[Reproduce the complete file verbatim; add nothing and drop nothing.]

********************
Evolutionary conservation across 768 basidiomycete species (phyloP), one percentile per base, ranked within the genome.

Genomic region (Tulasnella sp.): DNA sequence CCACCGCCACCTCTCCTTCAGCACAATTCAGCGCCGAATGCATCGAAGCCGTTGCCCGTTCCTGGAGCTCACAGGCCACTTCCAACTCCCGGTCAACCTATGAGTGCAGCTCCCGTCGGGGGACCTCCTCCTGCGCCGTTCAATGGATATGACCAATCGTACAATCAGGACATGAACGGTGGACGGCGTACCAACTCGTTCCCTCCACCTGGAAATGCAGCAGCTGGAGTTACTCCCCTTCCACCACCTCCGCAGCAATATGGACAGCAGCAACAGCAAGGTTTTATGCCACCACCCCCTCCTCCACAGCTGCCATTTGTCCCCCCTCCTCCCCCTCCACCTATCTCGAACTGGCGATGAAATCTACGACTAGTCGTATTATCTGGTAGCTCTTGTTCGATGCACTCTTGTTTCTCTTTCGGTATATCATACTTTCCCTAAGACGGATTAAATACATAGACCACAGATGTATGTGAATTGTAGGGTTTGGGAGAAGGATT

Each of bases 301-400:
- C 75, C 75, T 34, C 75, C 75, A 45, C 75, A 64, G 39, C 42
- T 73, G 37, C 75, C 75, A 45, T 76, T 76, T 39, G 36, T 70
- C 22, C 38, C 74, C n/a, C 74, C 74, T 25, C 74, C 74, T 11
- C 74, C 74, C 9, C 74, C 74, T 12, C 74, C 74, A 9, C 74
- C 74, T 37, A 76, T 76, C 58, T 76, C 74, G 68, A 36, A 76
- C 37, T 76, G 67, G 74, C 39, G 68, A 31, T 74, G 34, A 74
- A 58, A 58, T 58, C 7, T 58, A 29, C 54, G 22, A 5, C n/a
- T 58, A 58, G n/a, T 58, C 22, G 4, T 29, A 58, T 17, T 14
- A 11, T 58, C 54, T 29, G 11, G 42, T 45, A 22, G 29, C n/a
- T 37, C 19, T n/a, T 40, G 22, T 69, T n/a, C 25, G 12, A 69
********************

Evolutionary conservation across 768 basidiomycete species (phyloP), one percentile per base, ranked within the genome.

Genomic region (Tulasnella sp.): DNA sequence CCACCGCCACCTCTCCTTCAGCACAATTCAGCGCCGAATGCATCGAAGCCGTTGCCCGTTCCTGGAGCTCACAGGCCACTTCCAACTCCCGGTCAACCTATGAGTGCAGCTCCCGTCGGGGGACCTCCTCCTGCGCCGTTCAATGGATATGACCAATCGTACAATCAGGACATGAACGGTGGACGGCGTACCAACTCGTTCCCTCCACCTGGAAATGCAGCAGCTGGAGTTACTCCCCTTCCACCACCTCCGCAGCAATATGGACAGCAGCAACAGCAAGGTTTTATGCCACCACCCCCTCCTCCACAGCTGCCATTTGTCCCCCCTCCTCCCCCTCCACCTATCTCGAACTGGCGATGAAATCTACGACTAGTCGTATTATCTGGTAGCTCTTGTTCGATGCACTCTTGTTTCTCTTTCGGTATATCATACTTTCCCTAAGACGGATTAAATACATAGACCACAGATGTATGTGAATTGTAGGGTTTGGGAGAAGGATT

Each of bases 301-400:
- C 75, C 75, T 34, C 75, C 75, A 45, C 75, A 64, G 39, C 42
- T 73, G 37, C 75, C 75, A 45, T 76, T 76, T 39, G 36, T 70
- C 22, C 38, C 74, C n/a, C 74, C 74, T 25, C 74, C 74, T 11
- C 74, C 74, C 9, C 74, C 74, T 12, C 74, C 74, A 9, C 74
- C 74, T 37, A 76, T 76, C 58, T 76, C 74, G 68, A 36, A 76
- C 37, T 76, G 67, G 74, C 39, G 68, A 31, T 74, G 34, A 74
- A 58, A 58, T 58, C 7, T 58, A 29, C 54, G 22, A 5, C n/a
- T 58, A 58, G n/a, T 58, C 22, G 4, T 29, A 58, T 17, T 14
- A 11, T 58, C 54, T 29, G 11, G 42, T 45, A 22, G 29, C n/a
- T 37, C 19, T n/a, T 40, G 22, T 69, T n/a, C 25, G 12, A 69